To paraphrase one of our regional geospatial coordinators, “No major conservation actions happens without geospatial technology, science, and data.” Geographic Information Systems (GIS), Global Positioning Systems (GPS), and remote sensing are the primary elements which fall under the geospatial services umbrella. Geospatial services provide the technology to create, analyze, maintain, and distribute geospatial data and information. GIS, GPS, and remote sensing play a vital role in all of the Service’s long-term goals, including meeting the challenges posed by climate change.
What We Do
A particular type of assistance available through our staff is map visualization and spatial data assessment using computer geographic information system resources. This tool can support partners who are addressing issues consistent with our conservation responsibilities.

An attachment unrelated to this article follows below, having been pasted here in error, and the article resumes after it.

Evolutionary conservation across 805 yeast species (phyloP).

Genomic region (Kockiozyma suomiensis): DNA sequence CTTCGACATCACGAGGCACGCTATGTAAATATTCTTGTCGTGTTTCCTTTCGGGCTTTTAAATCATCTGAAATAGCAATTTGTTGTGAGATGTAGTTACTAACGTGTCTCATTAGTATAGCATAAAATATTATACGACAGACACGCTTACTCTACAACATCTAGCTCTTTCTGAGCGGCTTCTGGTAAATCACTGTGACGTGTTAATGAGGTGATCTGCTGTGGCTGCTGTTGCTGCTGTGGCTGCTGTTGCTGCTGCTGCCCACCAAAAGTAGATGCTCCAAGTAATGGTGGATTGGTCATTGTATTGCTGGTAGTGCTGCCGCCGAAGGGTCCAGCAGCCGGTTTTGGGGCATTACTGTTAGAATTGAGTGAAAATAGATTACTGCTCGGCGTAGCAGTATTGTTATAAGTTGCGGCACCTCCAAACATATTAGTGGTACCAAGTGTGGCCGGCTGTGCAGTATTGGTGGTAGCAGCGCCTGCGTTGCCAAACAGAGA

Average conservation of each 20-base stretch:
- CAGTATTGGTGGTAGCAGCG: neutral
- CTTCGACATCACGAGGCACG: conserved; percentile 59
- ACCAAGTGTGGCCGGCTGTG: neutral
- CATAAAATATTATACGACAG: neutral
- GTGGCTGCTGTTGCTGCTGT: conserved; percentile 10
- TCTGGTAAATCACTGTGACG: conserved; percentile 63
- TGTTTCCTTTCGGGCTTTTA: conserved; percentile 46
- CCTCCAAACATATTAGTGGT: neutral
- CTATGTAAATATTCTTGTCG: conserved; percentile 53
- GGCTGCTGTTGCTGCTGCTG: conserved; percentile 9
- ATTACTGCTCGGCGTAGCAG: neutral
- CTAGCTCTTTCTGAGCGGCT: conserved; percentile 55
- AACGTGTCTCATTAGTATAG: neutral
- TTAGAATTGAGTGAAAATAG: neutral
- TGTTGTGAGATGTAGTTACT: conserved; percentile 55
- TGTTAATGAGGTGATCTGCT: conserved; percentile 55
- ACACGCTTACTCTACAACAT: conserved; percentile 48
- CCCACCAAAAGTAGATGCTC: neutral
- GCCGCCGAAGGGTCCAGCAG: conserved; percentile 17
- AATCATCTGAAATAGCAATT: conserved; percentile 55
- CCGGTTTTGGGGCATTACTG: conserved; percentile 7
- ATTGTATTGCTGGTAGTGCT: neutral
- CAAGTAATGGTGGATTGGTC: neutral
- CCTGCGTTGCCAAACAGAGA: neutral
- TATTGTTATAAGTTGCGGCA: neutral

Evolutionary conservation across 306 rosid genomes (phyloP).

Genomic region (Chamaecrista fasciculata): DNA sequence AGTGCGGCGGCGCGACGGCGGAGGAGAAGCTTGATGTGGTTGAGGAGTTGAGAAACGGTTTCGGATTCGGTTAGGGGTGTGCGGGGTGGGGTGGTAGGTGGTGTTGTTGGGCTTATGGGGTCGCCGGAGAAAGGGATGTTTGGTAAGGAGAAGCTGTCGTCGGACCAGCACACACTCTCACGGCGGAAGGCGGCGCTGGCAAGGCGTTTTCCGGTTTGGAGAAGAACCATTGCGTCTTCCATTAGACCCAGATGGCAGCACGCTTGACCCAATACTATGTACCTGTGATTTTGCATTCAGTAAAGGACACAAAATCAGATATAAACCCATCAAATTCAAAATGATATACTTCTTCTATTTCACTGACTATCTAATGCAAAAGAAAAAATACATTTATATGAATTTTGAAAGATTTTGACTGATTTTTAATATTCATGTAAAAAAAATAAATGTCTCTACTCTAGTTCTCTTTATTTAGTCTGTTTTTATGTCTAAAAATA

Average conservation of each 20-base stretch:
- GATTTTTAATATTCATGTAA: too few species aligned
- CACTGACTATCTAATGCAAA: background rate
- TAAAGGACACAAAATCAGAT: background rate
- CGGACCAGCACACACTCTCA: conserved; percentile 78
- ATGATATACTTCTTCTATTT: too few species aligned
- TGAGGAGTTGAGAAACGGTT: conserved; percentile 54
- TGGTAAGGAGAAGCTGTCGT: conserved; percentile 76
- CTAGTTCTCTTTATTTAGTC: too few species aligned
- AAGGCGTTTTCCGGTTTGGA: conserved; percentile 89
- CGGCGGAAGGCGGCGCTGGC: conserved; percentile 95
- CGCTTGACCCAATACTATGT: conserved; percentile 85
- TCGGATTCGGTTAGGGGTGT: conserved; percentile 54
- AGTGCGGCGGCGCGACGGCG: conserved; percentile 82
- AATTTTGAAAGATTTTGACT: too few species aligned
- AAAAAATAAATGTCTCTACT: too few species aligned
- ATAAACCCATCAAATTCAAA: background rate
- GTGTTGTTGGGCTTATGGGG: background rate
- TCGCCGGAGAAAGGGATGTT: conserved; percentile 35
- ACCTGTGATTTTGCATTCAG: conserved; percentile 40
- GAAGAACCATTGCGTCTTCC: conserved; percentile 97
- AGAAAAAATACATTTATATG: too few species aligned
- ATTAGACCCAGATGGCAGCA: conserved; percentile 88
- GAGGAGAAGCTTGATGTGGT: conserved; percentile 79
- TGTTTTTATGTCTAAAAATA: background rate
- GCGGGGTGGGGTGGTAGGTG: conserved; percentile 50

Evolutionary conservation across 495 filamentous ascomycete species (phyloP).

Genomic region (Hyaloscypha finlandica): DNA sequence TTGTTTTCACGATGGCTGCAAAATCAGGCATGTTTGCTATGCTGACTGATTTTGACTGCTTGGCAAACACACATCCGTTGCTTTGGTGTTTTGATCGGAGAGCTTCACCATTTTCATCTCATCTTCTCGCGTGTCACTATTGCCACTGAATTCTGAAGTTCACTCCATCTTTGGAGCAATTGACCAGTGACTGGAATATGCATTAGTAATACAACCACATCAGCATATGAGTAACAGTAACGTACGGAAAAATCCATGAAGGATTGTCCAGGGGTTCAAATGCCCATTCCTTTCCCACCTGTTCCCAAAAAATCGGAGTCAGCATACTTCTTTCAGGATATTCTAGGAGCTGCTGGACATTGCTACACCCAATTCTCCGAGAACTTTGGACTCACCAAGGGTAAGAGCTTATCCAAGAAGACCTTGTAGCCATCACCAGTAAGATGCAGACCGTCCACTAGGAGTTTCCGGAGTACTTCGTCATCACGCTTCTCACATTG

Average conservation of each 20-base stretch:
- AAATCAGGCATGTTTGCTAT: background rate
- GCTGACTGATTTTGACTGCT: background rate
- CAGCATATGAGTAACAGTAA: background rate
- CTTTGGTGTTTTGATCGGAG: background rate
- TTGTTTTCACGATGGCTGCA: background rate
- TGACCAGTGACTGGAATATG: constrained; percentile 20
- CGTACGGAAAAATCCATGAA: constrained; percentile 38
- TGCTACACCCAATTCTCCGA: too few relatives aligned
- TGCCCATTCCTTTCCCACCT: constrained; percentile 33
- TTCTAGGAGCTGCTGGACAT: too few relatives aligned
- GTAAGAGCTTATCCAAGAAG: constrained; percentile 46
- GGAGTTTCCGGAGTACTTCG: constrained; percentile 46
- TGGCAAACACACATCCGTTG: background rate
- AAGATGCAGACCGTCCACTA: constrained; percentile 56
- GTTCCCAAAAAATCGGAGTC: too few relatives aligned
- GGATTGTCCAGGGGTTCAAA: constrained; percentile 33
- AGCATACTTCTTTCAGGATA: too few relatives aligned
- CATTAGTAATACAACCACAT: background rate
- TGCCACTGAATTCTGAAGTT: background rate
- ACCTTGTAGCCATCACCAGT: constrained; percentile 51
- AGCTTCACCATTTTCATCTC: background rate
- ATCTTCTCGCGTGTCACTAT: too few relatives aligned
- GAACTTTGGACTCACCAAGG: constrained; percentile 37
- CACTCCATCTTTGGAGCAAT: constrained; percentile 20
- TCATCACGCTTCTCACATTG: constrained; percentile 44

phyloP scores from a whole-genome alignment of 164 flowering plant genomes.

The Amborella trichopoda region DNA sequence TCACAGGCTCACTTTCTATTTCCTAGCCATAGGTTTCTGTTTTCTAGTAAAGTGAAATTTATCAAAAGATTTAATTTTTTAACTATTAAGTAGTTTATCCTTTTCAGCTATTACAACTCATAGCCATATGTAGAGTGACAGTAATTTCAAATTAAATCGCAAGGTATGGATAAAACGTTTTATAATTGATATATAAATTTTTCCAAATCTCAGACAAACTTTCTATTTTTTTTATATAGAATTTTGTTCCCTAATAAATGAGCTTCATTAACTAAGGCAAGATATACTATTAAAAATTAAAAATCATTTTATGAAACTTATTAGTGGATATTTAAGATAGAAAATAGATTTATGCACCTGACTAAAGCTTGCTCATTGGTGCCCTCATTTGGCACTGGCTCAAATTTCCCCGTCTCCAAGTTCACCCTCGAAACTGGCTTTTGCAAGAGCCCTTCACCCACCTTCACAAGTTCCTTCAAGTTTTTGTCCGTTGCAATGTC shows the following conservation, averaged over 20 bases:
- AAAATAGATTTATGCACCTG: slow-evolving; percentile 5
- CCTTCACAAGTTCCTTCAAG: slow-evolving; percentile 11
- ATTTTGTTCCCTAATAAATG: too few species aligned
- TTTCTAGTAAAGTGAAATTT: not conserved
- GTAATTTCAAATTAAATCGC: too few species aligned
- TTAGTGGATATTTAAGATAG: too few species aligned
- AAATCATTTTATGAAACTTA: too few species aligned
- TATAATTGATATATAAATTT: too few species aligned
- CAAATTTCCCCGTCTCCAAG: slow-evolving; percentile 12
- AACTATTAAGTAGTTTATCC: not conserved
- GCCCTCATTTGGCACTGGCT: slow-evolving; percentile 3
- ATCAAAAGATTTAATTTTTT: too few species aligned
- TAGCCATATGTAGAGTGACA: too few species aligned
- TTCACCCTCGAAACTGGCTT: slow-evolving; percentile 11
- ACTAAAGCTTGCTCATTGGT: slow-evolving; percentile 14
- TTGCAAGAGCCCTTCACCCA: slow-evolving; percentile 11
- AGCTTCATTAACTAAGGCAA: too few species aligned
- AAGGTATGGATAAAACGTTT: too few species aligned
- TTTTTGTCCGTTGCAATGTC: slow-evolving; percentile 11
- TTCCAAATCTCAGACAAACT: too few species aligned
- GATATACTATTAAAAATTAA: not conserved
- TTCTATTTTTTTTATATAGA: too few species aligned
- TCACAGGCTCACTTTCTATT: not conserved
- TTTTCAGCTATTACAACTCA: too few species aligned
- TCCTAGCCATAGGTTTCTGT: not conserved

Examples of GIS assistance include:
- Developing and printing work maps for field site visits;
- Layering and sorting existing data to address a particular conservation question or goal;
- Collecting spatial field data, sometimes with GPS tools;
- Developing or modifying existing landscape analyses that sort and rank features;
- Creating publishable maps and data tables to publicize conservation issues or results.